Review: Woke at Liverpool Playhouse ****


It’s become a label delivered with often derisive dismissal.

But here, Apphia Campbell reclaims the word ‘woke’ and revisits its original meaning as an awareness of social and racial justice.

The one-woman play expertly winds together two seemingly separate stories of African American women and their experiences four decades apart to create one single potent testimony.

In 2014 we meet Ambrosia, a middle-class, law abiding innocent abroad who is introduced to activism the hard way when she becomes embroiled in the protests surrounding the killing of Black teenager Michael Brown by a white officer in Ferguson, Missouri, and for the first time discovers a system stacked against her.

The narrative switches backwards and forwards between the almost-now and the ‘then’ of the 1970s to juxtapose Ambrosia’s story with that of Assata Shakur, sometime Black Panther and member of the Black Liberation Army who was convicted of killing a white police officer and later escaped prison, fleeing to Cuba where she remains to this day, a fugitive on the FBI’s ‘most wanted’ list.

Her two protagonists start off physically far apart – the naïve young student’s open, expansive gestures and bright demeanour a sharp contrast to Shakur’s tense stillness and taut tones.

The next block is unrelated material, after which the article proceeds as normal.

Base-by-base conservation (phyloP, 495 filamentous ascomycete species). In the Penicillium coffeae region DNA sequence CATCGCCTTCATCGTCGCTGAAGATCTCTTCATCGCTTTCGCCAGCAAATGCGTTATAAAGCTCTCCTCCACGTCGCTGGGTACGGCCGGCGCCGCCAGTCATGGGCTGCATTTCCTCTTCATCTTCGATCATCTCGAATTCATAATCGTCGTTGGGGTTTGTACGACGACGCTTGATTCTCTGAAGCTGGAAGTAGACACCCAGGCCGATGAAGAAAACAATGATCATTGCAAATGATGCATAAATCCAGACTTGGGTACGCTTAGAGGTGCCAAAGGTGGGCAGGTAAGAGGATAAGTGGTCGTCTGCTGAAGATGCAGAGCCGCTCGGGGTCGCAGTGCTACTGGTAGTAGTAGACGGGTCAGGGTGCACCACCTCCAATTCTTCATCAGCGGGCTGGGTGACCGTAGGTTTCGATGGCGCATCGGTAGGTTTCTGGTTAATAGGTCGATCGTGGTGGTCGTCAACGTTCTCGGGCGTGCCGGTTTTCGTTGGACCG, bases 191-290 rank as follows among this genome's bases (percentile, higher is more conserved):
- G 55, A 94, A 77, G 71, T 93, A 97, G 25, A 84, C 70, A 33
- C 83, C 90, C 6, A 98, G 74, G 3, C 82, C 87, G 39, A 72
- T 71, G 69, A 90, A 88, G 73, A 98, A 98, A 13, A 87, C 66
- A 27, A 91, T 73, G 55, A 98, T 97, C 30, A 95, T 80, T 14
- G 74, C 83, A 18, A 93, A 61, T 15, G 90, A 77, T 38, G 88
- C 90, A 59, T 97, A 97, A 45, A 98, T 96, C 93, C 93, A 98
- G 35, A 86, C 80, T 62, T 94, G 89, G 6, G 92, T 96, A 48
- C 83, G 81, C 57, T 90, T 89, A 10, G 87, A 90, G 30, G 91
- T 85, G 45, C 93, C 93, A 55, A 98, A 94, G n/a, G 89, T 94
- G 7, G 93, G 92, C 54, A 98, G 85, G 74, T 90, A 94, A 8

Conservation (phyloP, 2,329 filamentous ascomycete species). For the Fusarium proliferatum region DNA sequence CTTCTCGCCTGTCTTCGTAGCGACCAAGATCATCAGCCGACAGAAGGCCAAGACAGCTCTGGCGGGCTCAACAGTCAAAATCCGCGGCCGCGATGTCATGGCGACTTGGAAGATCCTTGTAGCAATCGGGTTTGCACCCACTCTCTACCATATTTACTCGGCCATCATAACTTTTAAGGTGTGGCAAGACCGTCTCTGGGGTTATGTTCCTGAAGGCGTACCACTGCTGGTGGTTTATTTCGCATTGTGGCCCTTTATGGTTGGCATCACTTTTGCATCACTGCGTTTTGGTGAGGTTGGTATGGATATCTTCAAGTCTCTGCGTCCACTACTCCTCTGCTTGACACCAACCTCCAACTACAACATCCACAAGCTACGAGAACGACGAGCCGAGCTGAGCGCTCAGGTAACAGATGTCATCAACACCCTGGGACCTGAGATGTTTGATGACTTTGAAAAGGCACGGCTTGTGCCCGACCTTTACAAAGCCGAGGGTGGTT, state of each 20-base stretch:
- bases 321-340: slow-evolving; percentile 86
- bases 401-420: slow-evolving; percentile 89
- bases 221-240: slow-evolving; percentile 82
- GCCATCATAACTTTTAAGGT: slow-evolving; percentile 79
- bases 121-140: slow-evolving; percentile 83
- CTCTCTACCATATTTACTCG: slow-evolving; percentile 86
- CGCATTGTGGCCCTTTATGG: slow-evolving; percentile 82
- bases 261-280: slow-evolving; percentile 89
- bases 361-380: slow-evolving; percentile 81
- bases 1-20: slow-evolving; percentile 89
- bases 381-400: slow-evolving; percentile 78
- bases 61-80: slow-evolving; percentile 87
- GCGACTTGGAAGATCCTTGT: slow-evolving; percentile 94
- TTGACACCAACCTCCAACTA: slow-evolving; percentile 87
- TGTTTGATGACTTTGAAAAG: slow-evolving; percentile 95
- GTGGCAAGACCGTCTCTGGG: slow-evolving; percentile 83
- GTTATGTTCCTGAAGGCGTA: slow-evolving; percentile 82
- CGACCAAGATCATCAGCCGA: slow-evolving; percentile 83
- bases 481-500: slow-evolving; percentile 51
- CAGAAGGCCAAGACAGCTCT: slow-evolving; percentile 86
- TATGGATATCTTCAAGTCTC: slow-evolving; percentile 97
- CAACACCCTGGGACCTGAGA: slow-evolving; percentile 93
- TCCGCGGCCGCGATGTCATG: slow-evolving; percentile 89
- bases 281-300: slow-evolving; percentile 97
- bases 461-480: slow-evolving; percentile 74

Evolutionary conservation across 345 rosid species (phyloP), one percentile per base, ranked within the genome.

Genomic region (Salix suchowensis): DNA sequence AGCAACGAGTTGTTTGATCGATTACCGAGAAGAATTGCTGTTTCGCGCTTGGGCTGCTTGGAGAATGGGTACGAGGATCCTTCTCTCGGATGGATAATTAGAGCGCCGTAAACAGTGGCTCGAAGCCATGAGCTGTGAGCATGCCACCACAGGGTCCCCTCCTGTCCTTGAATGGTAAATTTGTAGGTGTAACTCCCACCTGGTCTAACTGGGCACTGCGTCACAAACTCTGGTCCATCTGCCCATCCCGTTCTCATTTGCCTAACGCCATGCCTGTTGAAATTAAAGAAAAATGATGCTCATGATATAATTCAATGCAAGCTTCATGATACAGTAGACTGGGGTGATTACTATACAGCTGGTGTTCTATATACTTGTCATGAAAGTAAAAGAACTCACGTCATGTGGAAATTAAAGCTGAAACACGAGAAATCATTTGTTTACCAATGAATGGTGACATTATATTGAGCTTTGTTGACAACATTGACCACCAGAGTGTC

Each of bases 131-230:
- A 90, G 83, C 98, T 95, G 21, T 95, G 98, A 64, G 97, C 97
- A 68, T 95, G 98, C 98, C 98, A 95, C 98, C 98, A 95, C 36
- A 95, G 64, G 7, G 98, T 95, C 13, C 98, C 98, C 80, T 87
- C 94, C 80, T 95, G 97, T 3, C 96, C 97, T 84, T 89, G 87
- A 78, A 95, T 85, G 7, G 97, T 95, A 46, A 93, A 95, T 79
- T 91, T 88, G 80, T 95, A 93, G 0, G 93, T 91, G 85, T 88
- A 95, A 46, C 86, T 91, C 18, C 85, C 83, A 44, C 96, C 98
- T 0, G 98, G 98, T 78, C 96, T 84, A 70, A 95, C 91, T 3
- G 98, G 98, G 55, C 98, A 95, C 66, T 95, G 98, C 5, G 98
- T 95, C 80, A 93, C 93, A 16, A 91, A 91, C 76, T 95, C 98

But over the course of 75 minutes Campbell stealthily smudges the lines until we can’t be entirely sure who is going to speak next.

Apphia Campbell in Woke


Campbell, who co-wrote Woke with Meredith Yarbrough, proves a compelling storyteller – and singer, delivering a live soundtrack of evocative blues numbers with a mixture of languorous richness and fierce energy.

A lot has happened since the events in Ferguson, and indeed since 2017 when Woke was first performed, not l it itast with the global reaction to the death of George Floyd and the accompanying move into mainstreaim consciousness by the Black Lives Matter movement.

The recent release of Oscar-winning Judas and the Black Messiah has also brought the story of the Black Panthers to the fore again and introduced it to a new generation.

This new tour of Woke feels then like a timely and powerful addition to that landscape – and one which stays with you when you leave the theatre.